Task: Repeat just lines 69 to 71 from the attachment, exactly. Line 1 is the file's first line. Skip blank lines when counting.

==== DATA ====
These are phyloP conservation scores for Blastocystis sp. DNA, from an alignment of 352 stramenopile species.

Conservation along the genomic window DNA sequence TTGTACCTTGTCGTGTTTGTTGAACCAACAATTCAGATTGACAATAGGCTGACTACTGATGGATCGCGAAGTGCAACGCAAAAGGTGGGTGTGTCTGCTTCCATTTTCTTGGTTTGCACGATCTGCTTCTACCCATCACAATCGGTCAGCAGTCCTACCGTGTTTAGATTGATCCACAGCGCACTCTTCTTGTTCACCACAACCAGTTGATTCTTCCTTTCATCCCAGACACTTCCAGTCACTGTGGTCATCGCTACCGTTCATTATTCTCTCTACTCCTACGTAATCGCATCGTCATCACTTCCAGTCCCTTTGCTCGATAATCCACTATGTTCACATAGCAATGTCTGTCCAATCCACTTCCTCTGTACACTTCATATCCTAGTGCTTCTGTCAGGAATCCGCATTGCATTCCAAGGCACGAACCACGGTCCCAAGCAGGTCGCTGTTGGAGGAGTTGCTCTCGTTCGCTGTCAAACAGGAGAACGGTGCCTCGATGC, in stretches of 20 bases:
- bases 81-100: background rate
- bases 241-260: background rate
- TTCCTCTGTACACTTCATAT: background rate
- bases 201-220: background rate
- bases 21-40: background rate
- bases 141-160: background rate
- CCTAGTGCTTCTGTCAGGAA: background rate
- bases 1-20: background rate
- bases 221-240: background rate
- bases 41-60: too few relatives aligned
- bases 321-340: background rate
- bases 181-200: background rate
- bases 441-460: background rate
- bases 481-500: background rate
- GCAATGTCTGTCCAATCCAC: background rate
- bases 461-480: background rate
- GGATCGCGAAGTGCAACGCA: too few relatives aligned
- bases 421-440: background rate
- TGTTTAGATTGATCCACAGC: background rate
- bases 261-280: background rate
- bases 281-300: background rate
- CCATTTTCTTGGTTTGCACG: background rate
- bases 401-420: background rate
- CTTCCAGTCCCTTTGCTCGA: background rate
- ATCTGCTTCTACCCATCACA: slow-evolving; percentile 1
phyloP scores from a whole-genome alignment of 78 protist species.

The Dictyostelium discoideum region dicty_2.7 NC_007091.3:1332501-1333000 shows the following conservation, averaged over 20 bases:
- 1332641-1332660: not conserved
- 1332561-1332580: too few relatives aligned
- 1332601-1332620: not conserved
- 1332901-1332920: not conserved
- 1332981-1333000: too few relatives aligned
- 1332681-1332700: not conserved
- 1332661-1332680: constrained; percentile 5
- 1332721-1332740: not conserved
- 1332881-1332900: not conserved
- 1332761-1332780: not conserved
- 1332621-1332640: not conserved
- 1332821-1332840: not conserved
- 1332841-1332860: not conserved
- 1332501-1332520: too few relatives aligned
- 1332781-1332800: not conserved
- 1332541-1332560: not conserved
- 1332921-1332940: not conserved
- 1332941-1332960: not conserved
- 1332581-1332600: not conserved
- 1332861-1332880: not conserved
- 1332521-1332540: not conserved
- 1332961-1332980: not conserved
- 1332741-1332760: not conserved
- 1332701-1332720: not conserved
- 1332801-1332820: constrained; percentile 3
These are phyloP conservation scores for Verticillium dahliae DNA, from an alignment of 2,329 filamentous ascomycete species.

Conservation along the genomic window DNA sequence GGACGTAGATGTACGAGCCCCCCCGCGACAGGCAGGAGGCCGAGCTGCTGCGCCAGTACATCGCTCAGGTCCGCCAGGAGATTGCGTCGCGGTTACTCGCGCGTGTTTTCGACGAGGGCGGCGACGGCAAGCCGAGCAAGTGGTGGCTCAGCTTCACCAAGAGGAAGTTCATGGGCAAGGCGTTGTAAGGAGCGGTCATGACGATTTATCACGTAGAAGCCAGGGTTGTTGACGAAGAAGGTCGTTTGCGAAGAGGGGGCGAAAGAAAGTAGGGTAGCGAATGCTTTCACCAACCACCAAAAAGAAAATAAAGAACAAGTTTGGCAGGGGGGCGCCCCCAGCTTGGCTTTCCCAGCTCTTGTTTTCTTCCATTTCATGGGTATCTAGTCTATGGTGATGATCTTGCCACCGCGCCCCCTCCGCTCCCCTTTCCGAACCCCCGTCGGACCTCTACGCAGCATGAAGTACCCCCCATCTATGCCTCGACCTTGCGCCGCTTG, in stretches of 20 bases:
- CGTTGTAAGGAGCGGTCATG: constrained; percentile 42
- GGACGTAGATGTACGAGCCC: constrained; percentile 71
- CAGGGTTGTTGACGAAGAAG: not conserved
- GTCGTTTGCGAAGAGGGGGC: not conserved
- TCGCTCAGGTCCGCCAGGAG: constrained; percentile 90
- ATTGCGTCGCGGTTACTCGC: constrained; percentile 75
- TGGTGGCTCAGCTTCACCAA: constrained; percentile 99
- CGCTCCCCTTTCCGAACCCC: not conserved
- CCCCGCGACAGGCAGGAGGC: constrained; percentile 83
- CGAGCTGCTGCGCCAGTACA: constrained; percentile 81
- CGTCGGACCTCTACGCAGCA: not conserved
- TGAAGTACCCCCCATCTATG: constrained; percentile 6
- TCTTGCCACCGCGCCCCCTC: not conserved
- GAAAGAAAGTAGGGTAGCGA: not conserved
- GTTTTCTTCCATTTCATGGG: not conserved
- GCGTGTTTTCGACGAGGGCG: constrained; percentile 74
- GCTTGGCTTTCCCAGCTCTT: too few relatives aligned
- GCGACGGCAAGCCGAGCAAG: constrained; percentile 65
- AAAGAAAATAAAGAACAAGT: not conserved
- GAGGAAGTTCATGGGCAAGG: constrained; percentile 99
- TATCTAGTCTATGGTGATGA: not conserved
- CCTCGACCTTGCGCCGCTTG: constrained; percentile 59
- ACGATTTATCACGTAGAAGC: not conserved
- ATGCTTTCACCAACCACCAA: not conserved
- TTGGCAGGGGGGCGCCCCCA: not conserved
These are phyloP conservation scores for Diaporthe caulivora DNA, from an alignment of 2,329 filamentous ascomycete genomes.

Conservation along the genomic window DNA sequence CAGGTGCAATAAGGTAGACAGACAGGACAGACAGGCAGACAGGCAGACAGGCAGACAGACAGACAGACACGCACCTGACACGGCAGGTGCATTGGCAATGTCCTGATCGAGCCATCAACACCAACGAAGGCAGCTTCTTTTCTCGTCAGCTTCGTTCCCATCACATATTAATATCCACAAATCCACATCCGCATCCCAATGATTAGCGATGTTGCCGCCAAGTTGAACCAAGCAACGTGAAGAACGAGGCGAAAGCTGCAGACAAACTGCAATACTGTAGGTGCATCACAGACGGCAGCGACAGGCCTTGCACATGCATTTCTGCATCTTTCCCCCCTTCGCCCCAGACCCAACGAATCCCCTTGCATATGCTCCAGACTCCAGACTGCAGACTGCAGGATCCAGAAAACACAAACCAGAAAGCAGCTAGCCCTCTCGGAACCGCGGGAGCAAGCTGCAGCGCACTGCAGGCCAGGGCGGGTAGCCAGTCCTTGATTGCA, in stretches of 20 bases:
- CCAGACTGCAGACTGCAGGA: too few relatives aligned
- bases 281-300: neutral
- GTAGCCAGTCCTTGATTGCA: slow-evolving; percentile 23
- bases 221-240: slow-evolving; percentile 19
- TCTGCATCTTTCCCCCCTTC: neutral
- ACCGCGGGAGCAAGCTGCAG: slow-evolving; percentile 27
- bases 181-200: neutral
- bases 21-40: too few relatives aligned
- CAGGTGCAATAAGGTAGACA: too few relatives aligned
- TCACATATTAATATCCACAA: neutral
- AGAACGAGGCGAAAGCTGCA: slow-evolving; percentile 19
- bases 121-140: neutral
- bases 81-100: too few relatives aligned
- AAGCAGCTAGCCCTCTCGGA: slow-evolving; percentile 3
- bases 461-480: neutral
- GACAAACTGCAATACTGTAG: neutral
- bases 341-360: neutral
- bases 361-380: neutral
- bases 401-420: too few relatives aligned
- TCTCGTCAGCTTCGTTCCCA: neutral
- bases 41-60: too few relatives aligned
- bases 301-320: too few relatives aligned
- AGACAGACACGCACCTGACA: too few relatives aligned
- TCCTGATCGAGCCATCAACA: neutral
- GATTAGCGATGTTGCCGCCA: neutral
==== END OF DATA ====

- TCTTGCCACCGCGCCCCCTC: not conserved
- GAAAGAAAGTAGGGTAGCGA: not conserved
- GTTTTCTTCCATTTCATGGG: not conserved